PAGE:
About Josh Groban
Gifted with a warm voice, superb technique, and a wide vocal range that allows him to sing both tenor arias and more baritone-friendly pop standards, singer Josh Groban rose to stardom in the early 2000s as one of the leading classical crossover artists of his generation. Although classically trained, Groban's eclectic taste found him investigating a wide array of styles from opera, bluegrass, and folk to his own original melodic pop compositions. After emerging in 1999 as a stand-in for opera star Andrea Bocelli at a series of events, he found wide acclaim and commercial success with albums like his self-titled 2001 debut and 2003's multi-platinum-selling Closer. He also scored hits like 2001's "To Where You Are," which spent two weeks atop Billboard's Hot Adult Contemporary Tracks chart. Similarly, his cover of Secret Garden's "You Raise Me Up" spent six weeks at number one on the adult contemporary chart in 2004, and his single "Believe," from the Polar Express soundtrack, spent five weeks on the same chart. His popularity opened other avenues, including acting roles on TV's Ally McBeal and in films like 2011's Crazy, Stupid, Love and 2014's Muppets Most Wanted. Despite his diverse skill set, music remains his anchor, and recordings like 2007's holiday album Noel and 2015's Broadway-themed Stages have kept him at the top of the charts.
Born in Los Angeles in 1981, Groban began singing in seventh grade, but put music aside for a few years until he enrolled at the Interlochen Arts Program. In late 1998, he hooked up with a friend of his vocal coach, producer/writer/arranger David Foster. Groban worked for Foster as a rehearsal singer on a series of high-profile events, including the California gubernatorial inauguration of Grey Davis and the Grammy Awards (at which he rehearsed Foster's "The Prayer" with Celine Dion in place of Andrea Bocelli). He was accepted into the theater department of Carnegie Mellon University, but put his education on hold when he was offered a recording contract at Warner Bros. through Foster's 143 imprint.
He made his recording debut singing "For Always" with Lara Fabian on the soundtrack to A.I.: Artificial Intelligence and appeared in the 2001 season finale of the television series Ally McBeal. His debut album, Josh Groban, was released in November 2001. Over the next year, Groban became a star. His album went double platinum, and he had his own PBS special in November 2002. A month later, he performed "To Where You Are" and "The Prayer" at the Nobel Peace Prize Concert in Oslo, Norway, and joined the Corrs, Ronan Keating, Sting, Lionel Richie, and others for a holiday performance at the Vatican in Rome.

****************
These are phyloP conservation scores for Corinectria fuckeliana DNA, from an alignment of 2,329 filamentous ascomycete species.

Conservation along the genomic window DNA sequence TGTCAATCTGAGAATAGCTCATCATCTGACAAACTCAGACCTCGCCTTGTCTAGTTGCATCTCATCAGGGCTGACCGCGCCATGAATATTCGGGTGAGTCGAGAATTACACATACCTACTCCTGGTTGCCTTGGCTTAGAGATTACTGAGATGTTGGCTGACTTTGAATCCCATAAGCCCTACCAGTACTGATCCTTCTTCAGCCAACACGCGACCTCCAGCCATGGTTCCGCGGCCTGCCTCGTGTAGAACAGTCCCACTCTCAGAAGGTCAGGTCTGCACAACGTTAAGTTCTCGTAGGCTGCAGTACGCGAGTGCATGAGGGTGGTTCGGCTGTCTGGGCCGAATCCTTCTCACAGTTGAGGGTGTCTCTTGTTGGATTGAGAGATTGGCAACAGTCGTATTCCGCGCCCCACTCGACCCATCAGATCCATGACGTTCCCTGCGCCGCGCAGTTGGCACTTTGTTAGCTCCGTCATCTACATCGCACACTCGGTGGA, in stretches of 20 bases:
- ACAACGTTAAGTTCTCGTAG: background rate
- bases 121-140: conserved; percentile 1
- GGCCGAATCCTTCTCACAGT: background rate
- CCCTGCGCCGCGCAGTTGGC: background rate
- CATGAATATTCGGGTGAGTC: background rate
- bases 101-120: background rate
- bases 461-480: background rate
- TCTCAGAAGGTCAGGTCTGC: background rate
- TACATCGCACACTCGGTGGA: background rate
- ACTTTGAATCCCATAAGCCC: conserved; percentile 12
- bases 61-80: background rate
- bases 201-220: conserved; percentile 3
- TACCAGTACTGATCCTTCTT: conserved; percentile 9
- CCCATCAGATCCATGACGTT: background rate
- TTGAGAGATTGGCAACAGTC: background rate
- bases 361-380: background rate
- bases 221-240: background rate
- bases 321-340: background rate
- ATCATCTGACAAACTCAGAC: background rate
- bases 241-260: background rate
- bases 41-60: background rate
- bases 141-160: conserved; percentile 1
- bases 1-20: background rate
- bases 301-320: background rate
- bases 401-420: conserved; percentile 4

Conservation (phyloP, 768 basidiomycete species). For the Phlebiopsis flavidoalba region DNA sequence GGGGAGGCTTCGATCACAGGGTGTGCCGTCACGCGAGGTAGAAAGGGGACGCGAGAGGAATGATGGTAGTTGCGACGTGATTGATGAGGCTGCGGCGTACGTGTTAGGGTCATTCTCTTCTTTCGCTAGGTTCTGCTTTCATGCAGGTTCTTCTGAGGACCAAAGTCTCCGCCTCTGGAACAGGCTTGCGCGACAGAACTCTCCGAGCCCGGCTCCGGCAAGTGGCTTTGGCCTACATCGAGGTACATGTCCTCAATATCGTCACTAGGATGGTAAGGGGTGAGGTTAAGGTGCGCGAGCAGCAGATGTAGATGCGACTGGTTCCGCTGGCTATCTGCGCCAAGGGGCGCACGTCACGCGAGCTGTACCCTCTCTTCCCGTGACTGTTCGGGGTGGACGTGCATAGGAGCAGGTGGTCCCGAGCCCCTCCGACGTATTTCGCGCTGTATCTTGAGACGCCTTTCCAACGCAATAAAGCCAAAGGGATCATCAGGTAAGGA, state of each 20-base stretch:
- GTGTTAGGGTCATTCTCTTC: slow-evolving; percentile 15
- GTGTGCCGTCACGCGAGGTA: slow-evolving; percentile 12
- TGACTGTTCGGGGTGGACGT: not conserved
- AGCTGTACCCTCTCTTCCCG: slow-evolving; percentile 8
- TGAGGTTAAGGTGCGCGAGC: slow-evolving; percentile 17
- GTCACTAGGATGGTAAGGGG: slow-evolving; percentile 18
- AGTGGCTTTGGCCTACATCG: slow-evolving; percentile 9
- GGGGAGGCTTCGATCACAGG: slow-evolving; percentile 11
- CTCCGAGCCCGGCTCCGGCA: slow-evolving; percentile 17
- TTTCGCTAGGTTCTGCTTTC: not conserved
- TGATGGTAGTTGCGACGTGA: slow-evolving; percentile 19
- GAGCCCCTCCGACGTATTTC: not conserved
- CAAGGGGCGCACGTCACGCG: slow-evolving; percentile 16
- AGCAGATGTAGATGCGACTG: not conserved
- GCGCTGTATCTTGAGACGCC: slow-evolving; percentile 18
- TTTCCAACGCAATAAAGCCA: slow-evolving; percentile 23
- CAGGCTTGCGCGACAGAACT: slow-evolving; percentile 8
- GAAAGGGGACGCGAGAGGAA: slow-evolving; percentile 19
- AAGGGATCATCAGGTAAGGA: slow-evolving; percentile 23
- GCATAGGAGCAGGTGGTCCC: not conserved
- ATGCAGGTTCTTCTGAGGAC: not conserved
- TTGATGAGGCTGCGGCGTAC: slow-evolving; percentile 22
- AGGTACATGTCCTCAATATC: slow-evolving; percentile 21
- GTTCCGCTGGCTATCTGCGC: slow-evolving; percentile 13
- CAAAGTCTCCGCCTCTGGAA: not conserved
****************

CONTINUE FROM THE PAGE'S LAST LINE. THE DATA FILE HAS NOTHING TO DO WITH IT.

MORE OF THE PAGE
In November 2003, Groban issued his second album, Closer. Two months later, he earned his first number one record when Closer skyrocketed from number 11 to the top spot on the Billboard album charts. It continued charting and selling well, eventually earning a quintuple-platinum certification -- making it the best-selling classical album of the decade. Three years later, in 2006, Groban released his third studio album, Awake, featuring guest appearances by the vocal group Ladysmith Black Mambazo and jazz pianist Herbie Hancock. The album nearly equaled its predecessor, earning a double-platinum certification. The holiday-themed Noel appeared in 2007, with Awake Live following in 2008.
In 2010, Groban decided to mix things up, joining famed producer Rick Rubin for his fifth studio album, the Americana-informed Illuminations. It charted well, peaking at number four in the U.S., and earned positive reviews. Three years later, Groban returned with the Rob Cavallo-produced All That Echoes, featuring guest appearances from trumpeter Arturo Sandoval and Italian singer Laura Pausini. All That Echoes debuted at number one on the Billboard charts, and Groban sustained his popularity through various cameos on television and movies.
He returned to the studio for 2015's Stages, a collection of songs from musicals like Les Misérables, The Phantom of the Opera, and Carousel, as well as classic songs from The Wizard of Oz and Charlie and the Chocolate Factory. An accompanying live CD/DVD recording for PBS was released in early 2016 with guest appearances from Kelly Clarkson ("All I Ask of You") and Audra McDonald ("If I Loved You"). Bridges followed in 2018, and included the singles "Granted," "Symphony," and "S'il Suffisait d'Aimer." Recorded in New York, Los Angeles, and London with a handful of producers including Steve Jordan, Dann Huff, Bernie Herms, and others, the album found the performer singing in a variety of languages besides English, including French, Italian, and Spanish. ~ William Ruhlmann
- Los Angeles, CA
- February 27, 1981